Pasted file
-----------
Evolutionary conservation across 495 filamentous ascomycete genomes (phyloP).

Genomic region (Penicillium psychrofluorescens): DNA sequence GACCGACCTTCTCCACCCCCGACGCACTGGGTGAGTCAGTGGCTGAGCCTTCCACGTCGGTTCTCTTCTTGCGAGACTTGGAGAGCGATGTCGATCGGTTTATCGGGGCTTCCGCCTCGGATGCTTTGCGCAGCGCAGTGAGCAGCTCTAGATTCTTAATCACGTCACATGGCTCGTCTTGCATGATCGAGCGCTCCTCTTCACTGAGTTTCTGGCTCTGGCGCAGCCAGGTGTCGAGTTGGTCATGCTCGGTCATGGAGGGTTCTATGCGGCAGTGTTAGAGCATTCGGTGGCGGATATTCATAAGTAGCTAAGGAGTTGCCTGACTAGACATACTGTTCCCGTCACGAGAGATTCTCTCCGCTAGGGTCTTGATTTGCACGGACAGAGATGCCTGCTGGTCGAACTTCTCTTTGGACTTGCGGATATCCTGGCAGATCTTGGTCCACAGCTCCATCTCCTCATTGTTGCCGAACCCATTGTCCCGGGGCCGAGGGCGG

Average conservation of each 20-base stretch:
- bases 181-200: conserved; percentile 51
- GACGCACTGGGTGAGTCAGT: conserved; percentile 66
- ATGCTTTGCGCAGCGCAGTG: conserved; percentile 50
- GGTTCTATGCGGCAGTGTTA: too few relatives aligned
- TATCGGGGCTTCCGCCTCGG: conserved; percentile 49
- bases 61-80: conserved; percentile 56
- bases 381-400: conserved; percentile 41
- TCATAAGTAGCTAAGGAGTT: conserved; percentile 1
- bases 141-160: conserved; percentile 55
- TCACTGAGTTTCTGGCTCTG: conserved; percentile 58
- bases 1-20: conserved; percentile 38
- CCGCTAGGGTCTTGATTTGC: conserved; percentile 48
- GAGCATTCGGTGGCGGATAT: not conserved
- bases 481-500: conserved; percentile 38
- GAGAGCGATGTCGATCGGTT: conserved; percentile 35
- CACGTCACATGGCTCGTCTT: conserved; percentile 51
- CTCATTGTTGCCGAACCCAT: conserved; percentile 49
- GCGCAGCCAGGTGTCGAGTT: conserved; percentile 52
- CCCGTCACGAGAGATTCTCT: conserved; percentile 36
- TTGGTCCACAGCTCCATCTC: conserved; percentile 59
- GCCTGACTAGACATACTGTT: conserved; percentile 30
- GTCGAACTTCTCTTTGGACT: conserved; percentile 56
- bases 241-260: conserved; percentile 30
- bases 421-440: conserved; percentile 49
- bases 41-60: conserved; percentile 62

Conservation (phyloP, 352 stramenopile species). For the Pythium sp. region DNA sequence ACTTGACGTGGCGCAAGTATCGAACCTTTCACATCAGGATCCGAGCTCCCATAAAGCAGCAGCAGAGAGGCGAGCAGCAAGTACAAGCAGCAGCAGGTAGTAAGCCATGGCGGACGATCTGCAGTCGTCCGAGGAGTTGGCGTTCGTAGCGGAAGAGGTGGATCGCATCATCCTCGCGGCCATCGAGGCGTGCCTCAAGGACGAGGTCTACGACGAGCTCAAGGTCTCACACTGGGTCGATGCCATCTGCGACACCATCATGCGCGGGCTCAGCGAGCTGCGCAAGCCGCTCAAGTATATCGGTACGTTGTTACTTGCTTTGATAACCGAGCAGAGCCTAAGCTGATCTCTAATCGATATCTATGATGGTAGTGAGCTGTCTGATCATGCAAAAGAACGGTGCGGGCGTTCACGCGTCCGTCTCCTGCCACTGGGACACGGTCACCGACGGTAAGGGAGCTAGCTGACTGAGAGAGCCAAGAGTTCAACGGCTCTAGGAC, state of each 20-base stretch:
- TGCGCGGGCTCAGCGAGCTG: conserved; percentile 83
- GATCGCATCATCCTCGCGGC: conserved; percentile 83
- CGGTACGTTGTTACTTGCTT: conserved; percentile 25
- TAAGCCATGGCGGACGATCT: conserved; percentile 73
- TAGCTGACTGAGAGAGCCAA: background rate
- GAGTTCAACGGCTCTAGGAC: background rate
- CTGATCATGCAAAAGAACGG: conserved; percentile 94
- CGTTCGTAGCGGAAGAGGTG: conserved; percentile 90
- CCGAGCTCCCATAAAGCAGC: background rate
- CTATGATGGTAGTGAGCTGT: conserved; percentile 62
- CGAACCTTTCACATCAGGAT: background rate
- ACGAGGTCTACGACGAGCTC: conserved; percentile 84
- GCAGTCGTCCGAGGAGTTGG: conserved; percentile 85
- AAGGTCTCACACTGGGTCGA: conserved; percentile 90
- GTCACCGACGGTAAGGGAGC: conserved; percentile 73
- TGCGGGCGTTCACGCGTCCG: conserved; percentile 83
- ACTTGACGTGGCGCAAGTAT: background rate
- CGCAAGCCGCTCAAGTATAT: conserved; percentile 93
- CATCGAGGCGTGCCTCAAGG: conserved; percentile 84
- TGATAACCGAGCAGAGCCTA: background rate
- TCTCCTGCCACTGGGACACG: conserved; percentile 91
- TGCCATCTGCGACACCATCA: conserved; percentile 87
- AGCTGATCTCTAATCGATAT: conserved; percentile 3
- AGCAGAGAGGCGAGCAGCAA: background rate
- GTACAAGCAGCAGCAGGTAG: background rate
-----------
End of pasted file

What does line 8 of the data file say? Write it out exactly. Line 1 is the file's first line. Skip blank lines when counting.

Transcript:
- TATCGGGGCTTCCGCCTCGG: conserved; percentile 49